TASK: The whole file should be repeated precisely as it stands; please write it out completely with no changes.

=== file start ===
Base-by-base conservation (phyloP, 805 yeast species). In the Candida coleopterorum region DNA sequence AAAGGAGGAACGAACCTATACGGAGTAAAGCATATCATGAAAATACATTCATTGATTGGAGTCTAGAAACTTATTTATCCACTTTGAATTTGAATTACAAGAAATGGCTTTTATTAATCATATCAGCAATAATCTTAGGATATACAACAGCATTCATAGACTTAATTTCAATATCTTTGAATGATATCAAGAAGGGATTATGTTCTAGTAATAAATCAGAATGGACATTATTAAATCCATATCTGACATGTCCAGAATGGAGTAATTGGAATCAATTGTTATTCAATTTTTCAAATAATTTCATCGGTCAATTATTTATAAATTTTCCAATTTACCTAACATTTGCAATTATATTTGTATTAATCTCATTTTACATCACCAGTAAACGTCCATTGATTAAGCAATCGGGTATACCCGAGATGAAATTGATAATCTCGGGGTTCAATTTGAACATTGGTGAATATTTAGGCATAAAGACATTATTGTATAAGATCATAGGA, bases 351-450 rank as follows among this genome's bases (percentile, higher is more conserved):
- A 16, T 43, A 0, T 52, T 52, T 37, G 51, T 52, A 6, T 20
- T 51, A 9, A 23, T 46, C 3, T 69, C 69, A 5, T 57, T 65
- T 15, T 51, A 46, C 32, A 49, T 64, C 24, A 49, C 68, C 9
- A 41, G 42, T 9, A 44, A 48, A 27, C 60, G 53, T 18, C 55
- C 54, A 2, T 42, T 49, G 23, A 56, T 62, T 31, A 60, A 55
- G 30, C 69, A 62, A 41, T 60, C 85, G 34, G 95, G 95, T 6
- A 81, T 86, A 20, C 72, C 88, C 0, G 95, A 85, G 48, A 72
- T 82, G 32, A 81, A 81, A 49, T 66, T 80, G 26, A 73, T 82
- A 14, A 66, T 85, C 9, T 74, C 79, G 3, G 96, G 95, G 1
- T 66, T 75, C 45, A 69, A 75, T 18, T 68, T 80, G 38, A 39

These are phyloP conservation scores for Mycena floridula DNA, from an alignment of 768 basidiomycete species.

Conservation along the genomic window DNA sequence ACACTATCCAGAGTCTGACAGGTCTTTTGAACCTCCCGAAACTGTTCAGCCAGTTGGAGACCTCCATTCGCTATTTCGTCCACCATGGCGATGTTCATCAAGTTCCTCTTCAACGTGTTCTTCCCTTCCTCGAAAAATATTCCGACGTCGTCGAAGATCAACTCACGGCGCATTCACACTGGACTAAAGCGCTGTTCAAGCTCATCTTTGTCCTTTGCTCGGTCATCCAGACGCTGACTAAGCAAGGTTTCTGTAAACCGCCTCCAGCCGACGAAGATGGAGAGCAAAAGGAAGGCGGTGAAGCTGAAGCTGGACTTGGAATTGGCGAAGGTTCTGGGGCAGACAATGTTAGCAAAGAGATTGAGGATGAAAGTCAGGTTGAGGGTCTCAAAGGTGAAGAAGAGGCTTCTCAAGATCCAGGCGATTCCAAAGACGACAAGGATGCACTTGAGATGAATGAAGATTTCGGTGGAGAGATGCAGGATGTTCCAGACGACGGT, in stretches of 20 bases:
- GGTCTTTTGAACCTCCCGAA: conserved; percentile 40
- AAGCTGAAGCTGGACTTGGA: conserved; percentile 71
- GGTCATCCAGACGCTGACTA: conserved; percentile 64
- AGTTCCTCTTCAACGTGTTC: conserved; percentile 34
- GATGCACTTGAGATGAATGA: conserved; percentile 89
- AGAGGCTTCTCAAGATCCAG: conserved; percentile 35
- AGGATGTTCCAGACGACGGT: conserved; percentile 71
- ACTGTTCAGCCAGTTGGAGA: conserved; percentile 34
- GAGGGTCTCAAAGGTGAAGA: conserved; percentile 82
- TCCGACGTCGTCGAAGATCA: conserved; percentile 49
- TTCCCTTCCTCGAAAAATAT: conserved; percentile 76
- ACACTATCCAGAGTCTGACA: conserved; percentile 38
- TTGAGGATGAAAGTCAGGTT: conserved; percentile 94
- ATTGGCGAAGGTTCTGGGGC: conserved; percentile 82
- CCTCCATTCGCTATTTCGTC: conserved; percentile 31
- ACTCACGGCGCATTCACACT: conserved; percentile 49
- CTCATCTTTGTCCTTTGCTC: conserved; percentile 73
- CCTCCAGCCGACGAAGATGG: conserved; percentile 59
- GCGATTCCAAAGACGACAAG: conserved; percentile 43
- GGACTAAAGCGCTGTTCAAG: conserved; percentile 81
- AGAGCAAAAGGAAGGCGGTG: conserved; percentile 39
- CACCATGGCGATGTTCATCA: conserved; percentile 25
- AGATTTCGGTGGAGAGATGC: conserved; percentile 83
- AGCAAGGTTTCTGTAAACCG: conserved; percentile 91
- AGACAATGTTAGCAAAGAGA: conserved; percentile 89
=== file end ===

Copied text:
Base-by-base conservation (phyloP, 805 yeast species). In the Candida coleopterorum region DNA sequence AAAGGAGGAACGAACCTATACGGAGTAAAGCATATCATGAAAATACATTCATTGATTGGAGTCTAGAAACTTATTTATCCACTTTGAATTTGAATTACAAGAAATGGCTTTTATTAATCATATCAGCAATAATCTTAGGATATACAACAGCATTCATAGACTTAATTTCAATATCTTTGAATGATATCAAGAAGGGATTATGTTCTAGTAATAAATCAGAATGGACATTATTAAATCCATATCTGACATGTCCAGAATGGAGTAATTGGAATCAATTGTTATTCAATTTTTCAAATAATTTCATCGGTCAATTATTTATAAATTTTCCAATTTACCTAACATTTGCAATTATATTTGTATTAATCTCATTTTACATCACCAGTAAACGTCCATTGATTAAGCAATCGGGTATACCCGAGATGAAATTGATAATCTCGGGGTTCAATTTGAACATTGGTGAATATTTAGGCATAAAGACATTATTGTATAAGATCATAGGA, bases 351-450 rank as follows among this genome's bases (percentile, higher is more conserved):
- A 16, T 43, A 0, T 52, T 52, T 37, G 51, T 52, A 6, T 20
- T 51, A 9, A 23, T 46, C 3, T 69, C 69, A 5, T 57, T 65
- T 15, T 51, A 46, C 32, A 49, T 64, C 24, A 49, C 68, C 9
- A 41, G 42, T 9, A 44, A 48, A 27, C 60, G 53, T 18, C 55
- C 54, A 2, T 42, T 49, G 23, A 56, T 62, T 31, A 60, A 55
- G 30, C 69, A 62, A 41, T 60, C 85, G 34, G 95, G 95, T 6
- A 81, T 86, A 20, C 72, C 88, C 0, G 95, A 85, G 48, A 72
- T 82, G 32, A 81, A 81, A 49, T 66, T 80, G 26, A 73, T 82
- A 14, A 66, T 85, C 9, T 74, C 79, G 3, G 96, G 95, G 1
- T 66, T 75, C 45, A 69, A 75, T 18, T 68, T 80, G 38, A 39

These are phyloP conservation scores for Mycena floridula DNA, from an alignment of 768 basidiomycete species.

Conservation along the genomic window DNA sequence ACACTATCCAGAGTCTGACAGGTCTTTTGAACCTCCCGAAACTGTTCAGCCAGTTGGAGACCTCCATTCGCTATTTCGTCCACCATGGCGATGTTCATCAAGTTCCTCTTCAACGTGTTCTTCCCTTCCTCGAAAAATATTCCGACGTCGTCGAAGATCAACTCACGGCGCATTCACACTGGACTAAAGCGCTGTTCAAGCTCATCTTTGTCCTTTGCTCGGTCATCCAGACGCTGACTAAGCAAGGTTTCTGTAAACCGCCTCCAGCCGACGAAGATGGAGAGCAAAAGGAAGGCGGTGAAGCTGAAGCTGGACTTGGAATTGGCGAAGGTTCTGGGGCAGACAATGTTAGCAAAGAGATTGAGGATGAAAGTCAGGTTGAGGGTCTCAAAGGTGAAGAAGAGGCTTCTCAAGATCCAGGCGATTCCAAAGACGACAAGGATGCACTTGAGATGAATGAAGATTTCGGTGGAGAGATGCAGGATGTTCCAGACGACGGT, in stretches of 20 bases:
- GGTCTTTTGAACCTCCCGAA: conserved; percentile 40
- AAGCTGAAGCTGGACTTGGA: conserved; percentile 71
- GGTCATCCAGACGCTGACTA: conserved; percentile 64
- AGTTCCTCTTCAACGTGTTC: conserved; percentile 34
- GATGCACTTGAGATGAATGA: conserved; percentile 89
- AGAGGCTTCTCAAGATCCAG: conserved; percentile 35
- AGGATGTTCCAGACGACGGT: conserved; percentile 71
- ACTGTTCAGCCAGTTGGAGA: conserved; percentile 34
- GAGGGTCTCAAAGGTGAAGA: conserved; percentile 82
- TCCGACGTCGTCGAAGATCA: conserved; percentile 49
- TTCCCTTCCTCGAAAAATAT: conserved; percentile 76
- ACACTATCCAGAGTCTGACA: conserved; percentile 38
- TTGAGGATGAAAGTCAGGTT: conserved; percentile 94
- ATTGGCGAAGGTTCTGGGGC: conserved; percentile 82
- CCTCCATTCGCTATTTCGTC: conserved; percentile 31
- ACTCACGGCGCATTCACACT: conserved; percentile 49
- CTCATCTTTGTCCTTTGCTC: conserved; percentile 73
- CCTCCAGCCGACGAAGATGG: conserved; percentile 59
- GCGATTCCAAAGACGACAAG: conserved; percentile 43
- GGACTAAAGCGCTGTTCAAG: conserved; percentile 81
- AGAGCAAAAGGAAGGCGGTG: conserved; percentile 39
- CACCATGGCGATGTTCATCA: conserved; percentile 25
- AGATTTCGGTGGAGAGATGC: conserved; percentile 83
- AGCAAGGTTTCTGTAAACCG: conserved; percentile 91
- AGACAATGTTAGCAAAGAGA: conserved; percentile 89